A major operator had identified the need to continue operating the pipelines in two major North sea fields. The operator asked us to perform lifetime extension (LTE) assessments for all the pipelines approaching or beyond their initial design life. This included:
- 1 x 10” production pipeline with piggybacked 4” gas lift pipeline
- 1 x 6” water injection pipeline
- 1 x 4” gas lift pipeline
- 1 x 12” gas pipeline
- 2 x 6” gas tie-in spools
- 1 x 10” gas pipeline
- 2 x 8” gas tie-in spools
The general methodology was based on definitions in NORSOK ISO/TS 12747 andY-002. Each pipeline was individually assessed using the operational history, subsea inspection data and corrosion modelling to determine the current integrity and any necessary remedial measures. The future life needs, threats and degradation mechanisms were then examined and an evaluation of the life extension requirements performed.
Particular issues included the examination of the buckled production pipeline and associated piggybacked gas lift. This required finite element analysis (FEA) analysis to ensure that both lines would not suffer from accelerated fatigue failure at the buckle location.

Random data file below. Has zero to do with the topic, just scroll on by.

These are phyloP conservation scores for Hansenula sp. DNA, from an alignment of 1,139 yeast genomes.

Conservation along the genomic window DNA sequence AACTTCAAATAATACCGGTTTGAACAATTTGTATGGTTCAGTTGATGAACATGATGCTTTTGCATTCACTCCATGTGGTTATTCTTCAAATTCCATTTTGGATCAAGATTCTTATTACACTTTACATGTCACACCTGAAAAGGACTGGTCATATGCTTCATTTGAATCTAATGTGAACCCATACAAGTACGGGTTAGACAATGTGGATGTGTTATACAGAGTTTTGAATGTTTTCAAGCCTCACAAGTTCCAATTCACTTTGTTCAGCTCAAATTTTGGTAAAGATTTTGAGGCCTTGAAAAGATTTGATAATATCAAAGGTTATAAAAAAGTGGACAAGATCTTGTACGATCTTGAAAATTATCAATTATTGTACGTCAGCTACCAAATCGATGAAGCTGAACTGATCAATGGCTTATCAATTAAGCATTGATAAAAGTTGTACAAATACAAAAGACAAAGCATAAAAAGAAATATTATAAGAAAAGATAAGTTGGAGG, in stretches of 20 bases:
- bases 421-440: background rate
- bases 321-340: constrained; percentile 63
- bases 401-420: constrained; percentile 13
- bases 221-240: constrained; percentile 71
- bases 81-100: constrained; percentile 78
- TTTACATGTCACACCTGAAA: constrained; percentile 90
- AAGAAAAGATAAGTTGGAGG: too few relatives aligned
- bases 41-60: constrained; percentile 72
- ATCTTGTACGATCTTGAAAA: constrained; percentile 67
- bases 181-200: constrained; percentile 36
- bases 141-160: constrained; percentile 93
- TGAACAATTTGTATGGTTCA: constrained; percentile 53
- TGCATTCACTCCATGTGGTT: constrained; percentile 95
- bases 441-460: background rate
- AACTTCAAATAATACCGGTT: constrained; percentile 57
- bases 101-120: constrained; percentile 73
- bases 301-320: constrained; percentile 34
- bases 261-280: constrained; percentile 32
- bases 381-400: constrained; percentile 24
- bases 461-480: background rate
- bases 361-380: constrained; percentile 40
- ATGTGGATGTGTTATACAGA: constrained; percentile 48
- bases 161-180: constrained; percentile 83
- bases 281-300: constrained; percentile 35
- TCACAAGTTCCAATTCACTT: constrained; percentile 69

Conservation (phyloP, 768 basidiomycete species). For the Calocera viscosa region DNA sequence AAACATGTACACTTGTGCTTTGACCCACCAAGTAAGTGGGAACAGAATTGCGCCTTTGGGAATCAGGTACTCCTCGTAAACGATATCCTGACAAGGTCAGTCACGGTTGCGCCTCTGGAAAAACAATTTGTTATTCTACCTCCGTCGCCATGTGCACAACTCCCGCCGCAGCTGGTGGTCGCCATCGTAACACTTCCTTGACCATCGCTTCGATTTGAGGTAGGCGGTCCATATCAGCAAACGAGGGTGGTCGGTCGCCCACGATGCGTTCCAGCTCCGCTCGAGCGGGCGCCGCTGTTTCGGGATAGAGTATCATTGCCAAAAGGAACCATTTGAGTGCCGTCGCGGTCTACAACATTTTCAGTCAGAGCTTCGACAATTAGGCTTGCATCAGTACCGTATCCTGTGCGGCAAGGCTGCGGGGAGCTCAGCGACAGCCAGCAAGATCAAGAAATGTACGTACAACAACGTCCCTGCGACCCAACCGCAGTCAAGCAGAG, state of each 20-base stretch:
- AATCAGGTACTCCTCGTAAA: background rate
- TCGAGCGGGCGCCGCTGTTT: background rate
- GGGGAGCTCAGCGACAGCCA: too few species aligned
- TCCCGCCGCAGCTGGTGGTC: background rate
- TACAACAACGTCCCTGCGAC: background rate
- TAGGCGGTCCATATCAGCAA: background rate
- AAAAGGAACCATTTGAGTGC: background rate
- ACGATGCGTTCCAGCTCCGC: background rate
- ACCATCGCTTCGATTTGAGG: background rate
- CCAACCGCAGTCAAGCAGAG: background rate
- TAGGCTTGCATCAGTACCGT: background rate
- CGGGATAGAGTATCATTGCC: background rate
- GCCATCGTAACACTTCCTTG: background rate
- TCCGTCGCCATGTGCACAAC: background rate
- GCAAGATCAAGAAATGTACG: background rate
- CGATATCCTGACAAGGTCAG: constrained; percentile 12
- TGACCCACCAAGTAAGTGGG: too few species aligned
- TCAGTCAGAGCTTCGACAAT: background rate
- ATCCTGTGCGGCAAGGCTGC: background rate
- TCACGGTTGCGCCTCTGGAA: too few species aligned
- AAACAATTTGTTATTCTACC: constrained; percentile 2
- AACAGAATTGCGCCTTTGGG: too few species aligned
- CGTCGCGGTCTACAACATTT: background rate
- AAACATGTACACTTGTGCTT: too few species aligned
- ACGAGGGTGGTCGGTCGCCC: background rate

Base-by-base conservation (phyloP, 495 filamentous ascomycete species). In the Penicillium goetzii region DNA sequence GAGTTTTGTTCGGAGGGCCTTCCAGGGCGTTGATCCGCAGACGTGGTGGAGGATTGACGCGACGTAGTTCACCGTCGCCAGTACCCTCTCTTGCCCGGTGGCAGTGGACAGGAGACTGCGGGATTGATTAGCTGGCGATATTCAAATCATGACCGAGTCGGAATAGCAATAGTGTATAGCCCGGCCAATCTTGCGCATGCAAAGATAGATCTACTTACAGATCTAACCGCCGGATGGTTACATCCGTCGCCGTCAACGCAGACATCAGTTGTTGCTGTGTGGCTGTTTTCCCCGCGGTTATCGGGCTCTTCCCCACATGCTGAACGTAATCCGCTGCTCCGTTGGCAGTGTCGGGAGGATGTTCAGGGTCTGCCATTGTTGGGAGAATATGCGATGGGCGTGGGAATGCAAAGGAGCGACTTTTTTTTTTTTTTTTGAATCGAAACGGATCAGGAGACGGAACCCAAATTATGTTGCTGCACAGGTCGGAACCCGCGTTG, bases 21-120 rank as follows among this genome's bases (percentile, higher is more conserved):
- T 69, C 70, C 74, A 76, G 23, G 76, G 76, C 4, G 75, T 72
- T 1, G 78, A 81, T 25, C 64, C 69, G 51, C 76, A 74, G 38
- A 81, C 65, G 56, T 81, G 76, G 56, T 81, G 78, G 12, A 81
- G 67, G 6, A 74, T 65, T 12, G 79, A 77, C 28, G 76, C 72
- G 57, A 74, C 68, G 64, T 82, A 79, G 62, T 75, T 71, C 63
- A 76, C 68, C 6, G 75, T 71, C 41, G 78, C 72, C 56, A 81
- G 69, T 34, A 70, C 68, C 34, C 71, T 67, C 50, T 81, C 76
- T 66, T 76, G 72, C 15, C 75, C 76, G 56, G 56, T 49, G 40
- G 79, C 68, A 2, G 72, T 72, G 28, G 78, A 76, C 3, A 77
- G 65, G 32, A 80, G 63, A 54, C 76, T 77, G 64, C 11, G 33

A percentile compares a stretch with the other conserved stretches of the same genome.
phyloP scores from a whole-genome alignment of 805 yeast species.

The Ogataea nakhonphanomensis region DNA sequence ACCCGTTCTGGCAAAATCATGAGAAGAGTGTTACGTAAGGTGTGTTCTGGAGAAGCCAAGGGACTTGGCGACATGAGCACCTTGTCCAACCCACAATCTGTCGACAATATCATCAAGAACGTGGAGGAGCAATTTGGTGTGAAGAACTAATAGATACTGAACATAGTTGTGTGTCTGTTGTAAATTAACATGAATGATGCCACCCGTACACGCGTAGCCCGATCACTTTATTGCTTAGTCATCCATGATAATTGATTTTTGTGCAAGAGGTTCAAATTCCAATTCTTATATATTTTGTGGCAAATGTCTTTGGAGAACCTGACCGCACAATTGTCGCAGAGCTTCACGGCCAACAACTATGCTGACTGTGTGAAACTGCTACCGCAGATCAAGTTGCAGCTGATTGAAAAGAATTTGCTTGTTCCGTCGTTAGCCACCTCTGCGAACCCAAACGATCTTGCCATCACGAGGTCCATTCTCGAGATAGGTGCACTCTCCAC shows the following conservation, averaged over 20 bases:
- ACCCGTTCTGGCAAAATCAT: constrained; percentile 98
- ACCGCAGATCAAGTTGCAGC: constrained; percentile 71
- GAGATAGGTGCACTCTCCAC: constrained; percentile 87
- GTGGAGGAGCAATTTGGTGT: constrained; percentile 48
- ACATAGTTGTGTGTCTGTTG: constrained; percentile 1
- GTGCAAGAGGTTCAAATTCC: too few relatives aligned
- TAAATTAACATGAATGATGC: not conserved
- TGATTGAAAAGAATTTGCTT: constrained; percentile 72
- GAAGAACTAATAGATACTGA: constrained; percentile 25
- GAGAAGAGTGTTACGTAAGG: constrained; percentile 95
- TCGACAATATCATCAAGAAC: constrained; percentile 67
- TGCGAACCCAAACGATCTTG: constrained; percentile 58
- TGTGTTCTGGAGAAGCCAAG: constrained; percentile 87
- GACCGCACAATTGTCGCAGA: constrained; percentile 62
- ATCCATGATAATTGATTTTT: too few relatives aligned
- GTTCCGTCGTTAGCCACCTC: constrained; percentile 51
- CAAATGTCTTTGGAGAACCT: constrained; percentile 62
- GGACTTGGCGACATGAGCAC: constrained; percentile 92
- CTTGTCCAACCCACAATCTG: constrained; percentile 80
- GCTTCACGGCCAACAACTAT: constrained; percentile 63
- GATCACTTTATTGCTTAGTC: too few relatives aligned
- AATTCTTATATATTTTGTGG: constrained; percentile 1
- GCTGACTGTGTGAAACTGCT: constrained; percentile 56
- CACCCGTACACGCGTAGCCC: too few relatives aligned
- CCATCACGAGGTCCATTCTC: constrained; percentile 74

We also developed of a new pipeline integrity management system (PIMS) to:
- Monitor and control the physical condition of the pipeline
- Monitor the operating conditions within the pipeline system
- Ensure the processes and organisational structures are in place to maintain the pipeline system
We were able to provide our client with the assurance they needed that there would be no additional concerns during future operation of the piggybacked pipeline due to the lateral buckle of the production pipeline. However, this would need to be monitored as any remedial works could encourage further lateral buckling.
The analysis found that the operating life could be extended for all pipelines in the study, ranging from five to nine years with strict criteria to ensure the continued safe operability of the pipelines.
We made specific tailored recommendations for the remaining life of each of the pipelines, which included requirements such as reducing the maximum operating temperature on certain lines owing to the threat of hydrogen induced stress cracking (HISC).
We have also been providing our client with continued technical support following the initial study. We regularly review and update our recommendations after periodic inspection campaigns, as per the new PIMS requirements developed by us, ensuring the continued safe operation of their pipeline network.